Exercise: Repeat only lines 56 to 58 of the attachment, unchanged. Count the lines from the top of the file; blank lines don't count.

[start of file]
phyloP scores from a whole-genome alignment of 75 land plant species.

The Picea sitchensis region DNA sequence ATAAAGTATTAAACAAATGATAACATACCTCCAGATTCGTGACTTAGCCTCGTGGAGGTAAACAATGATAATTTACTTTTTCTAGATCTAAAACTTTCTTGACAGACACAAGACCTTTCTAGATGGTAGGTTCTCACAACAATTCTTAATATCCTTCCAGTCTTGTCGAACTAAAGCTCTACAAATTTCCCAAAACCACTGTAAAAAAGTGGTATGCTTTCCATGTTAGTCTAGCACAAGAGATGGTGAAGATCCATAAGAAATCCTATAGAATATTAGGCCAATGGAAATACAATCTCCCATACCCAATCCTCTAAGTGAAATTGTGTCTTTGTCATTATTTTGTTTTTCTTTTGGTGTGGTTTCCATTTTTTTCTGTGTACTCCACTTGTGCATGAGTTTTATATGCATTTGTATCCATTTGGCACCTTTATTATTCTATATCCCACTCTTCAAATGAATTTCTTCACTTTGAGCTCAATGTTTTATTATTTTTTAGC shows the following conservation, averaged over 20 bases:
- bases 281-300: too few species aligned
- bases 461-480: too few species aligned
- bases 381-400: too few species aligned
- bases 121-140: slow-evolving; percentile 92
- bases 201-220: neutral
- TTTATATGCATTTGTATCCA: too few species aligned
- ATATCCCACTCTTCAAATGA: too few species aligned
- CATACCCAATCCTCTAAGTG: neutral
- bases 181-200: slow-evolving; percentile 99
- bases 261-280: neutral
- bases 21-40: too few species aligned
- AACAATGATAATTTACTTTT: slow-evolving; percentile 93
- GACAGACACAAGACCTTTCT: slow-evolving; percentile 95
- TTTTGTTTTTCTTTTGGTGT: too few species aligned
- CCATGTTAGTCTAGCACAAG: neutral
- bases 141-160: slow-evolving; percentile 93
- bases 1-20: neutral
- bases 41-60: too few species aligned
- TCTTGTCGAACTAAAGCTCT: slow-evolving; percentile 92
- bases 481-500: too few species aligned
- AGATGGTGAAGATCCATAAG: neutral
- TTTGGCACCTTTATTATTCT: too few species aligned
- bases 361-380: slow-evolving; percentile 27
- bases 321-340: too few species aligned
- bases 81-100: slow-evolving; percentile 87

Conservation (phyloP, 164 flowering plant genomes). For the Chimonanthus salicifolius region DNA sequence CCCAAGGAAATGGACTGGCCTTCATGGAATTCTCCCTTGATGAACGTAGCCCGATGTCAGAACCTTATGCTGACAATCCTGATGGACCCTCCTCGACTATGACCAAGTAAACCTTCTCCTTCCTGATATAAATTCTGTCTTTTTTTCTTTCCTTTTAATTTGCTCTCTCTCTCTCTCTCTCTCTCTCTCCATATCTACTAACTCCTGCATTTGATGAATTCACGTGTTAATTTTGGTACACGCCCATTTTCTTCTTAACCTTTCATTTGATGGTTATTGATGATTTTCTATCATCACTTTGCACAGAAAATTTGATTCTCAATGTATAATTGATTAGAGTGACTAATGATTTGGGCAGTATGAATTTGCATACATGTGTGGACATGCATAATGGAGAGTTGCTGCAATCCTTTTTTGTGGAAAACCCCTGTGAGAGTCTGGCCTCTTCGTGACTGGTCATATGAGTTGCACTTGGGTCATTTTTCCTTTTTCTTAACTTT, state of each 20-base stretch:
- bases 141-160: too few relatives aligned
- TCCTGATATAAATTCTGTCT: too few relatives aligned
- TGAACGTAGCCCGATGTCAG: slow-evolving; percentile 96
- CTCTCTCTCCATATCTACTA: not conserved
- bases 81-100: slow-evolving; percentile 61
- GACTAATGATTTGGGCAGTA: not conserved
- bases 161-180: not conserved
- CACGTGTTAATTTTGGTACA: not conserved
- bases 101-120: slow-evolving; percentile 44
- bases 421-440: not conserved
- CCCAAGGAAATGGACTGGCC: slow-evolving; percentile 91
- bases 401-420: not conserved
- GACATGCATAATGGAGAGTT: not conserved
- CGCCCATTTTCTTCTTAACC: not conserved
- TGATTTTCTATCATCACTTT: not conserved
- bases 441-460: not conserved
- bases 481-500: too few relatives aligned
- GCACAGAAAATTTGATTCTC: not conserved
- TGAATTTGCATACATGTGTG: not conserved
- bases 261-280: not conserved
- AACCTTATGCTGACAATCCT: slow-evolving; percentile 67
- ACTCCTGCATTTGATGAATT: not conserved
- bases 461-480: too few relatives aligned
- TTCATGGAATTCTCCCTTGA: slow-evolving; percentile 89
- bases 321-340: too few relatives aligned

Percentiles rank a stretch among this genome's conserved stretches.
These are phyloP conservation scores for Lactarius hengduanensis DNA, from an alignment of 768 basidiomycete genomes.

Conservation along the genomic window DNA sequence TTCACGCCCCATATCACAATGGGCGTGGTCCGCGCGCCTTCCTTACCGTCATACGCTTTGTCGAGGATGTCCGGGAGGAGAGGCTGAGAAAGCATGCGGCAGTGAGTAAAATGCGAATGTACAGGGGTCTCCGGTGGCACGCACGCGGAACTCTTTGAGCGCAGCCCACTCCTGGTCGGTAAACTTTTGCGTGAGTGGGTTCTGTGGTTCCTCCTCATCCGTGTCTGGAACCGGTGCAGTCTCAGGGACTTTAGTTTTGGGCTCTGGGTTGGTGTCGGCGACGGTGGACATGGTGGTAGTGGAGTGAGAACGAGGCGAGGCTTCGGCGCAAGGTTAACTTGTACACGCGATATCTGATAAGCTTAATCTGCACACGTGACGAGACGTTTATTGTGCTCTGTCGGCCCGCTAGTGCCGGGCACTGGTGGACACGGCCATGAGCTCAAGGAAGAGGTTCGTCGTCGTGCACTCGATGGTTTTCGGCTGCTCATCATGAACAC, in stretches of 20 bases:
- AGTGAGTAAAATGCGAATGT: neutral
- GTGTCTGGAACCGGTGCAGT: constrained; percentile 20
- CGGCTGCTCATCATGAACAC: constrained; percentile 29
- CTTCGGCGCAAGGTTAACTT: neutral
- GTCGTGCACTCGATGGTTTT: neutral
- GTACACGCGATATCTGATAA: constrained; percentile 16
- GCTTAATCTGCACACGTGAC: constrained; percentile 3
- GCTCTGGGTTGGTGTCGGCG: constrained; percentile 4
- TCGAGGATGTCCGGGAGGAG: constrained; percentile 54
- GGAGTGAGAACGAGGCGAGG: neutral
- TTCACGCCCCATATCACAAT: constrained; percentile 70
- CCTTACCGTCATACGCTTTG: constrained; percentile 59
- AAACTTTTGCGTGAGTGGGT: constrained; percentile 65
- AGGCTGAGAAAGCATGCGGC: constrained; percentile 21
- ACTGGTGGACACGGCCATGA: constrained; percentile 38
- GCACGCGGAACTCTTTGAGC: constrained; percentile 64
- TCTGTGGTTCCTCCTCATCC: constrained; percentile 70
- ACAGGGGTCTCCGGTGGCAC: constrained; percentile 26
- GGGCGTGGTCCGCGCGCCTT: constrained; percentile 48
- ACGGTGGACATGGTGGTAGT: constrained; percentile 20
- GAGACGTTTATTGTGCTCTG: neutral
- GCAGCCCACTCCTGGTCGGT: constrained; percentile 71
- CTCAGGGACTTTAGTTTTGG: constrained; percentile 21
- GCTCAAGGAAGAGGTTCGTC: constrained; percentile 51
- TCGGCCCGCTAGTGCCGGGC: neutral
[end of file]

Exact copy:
Conservation along the genomic window DNA sequence TTCACGCCCCATATCACAATGGGCGTGGTCCGCGCGCCTTCCTTACCGTCATACGCTTTGTCGAGGATGTCCGGGAGGAGAGGCTGAGAAAGCATGCGGCAGTGAGTAAAATGCGAATGTACAGGGGTCTCCGGTGGCACGCACGCGGAACTCTTTGAGCGCAGCCCACTCCTGGTCGGTAAACTTTTGCGTGAGTGGGTTCTGTGGTTCCTCCTCATCCGTGTCTGGAACCGGTGCAGTCTCAGGGACTTTAGTTTTGGGCTCTGGGTTGGTGTCGGCGACGGTGGACATGGTGGTAGTGGAGTGAGAACGAGGCGAGGCTTCGGCGCAAGGTTAACTTGTACACGCGATATCTGATAAGCTTAATCTGCACACGTGACGAGACGTTTATTGTGCTCTGTCGGCCCGCTAGTGCCGGGCACTGGTGGACACGGCCATGAGCTCAAGGAAGAGGTTCGTCGTCGTGCACTCGATGGTTTTCGGCTGCTCATCATGAACAC, in stretches of 20 bases:
- AGTGAGTAAAATGCGAATGT: neutral
- GTGTCTGGAACCGGTGCAGT: constrained; percentile 20